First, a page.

While Polestar is working away quietly on the upcoming Polestar 5 grand tourer sedan, the company hasn’t given us much information on its development, until now.
Since giving us a glimpse of its design, Polestar has confirmed that its upcoming all-electric sedan will ride on a platform constructed in bonded aluminium, in the hope of reducing weight and increasing body rigidity.
The bonded aluminium platform is the end result of Polestar doubling its research and development teams in the UK, with the team in Coventry, England responsible for the new chassis.
Polestar says that its R&D team, which features talent including ex-Formula 1 engineers, has managed to overcome the typical challenges for aluminium platforms, namely the labour-intensive construction and difficulty in mass manufacturing.
It is also expected to provide some significant weight reduction benefits, which in the context of all-electric vehicles is an incredibly important consideration. Lower weight not only means better performance but also a longer range.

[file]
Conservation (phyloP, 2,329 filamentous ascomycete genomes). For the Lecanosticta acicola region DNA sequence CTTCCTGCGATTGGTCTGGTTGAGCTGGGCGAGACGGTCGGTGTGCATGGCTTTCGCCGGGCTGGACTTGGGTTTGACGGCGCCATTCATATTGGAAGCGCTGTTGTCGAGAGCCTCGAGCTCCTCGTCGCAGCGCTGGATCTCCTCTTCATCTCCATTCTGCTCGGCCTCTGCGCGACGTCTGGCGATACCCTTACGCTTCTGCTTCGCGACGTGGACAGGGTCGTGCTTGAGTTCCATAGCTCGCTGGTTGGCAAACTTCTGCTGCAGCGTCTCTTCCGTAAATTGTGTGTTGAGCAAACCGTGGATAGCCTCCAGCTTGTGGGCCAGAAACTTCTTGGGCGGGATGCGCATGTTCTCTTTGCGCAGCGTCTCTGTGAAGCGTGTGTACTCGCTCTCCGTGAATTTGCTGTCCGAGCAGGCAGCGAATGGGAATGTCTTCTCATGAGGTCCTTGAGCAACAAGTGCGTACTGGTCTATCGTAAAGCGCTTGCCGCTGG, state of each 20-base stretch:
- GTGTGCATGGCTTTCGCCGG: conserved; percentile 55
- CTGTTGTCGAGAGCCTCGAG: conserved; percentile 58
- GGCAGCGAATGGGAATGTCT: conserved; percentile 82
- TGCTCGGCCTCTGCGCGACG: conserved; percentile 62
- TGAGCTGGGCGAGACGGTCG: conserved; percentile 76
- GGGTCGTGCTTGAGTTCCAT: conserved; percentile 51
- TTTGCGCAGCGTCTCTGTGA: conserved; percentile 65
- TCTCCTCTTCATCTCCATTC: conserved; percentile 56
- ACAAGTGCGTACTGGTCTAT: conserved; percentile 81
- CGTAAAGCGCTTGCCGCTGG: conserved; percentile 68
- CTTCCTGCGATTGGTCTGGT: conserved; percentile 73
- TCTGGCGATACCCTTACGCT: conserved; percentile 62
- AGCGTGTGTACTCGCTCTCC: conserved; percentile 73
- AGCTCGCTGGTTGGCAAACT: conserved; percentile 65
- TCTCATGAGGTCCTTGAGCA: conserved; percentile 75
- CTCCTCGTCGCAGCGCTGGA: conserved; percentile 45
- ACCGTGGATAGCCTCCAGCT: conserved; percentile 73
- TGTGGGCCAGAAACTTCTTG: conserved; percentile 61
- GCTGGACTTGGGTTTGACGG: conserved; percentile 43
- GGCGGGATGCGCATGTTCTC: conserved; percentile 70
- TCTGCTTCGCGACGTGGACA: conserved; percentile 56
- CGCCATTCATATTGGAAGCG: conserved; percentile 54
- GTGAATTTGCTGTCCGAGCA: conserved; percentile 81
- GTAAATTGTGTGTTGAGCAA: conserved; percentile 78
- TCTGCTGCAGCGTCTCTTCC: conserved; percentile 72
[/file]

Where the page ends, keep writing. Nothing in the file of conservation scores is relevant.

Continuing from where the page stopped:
The benefits also extend to the platform’s rigidity, which Polestar says will offer torsional rigidity that is “superior to that of a traditional two-seat sports or supercar”. Pete Allen, Polestar’s head of R&D in the UK, said:
“We knew we wanted this car to be light-weight, we knew we wanted high quality and we knew we wanted it quickly. This architecture delivers outstanding dynamic and safety attributes, with low investment technology applicable to high production volumes.”
The Polestar 5 is expected to launch in 2024, taking on the likes of the Mercedes EQE, Porsche Taycan, and Tesla Model S in the world of all-electric GT sedans.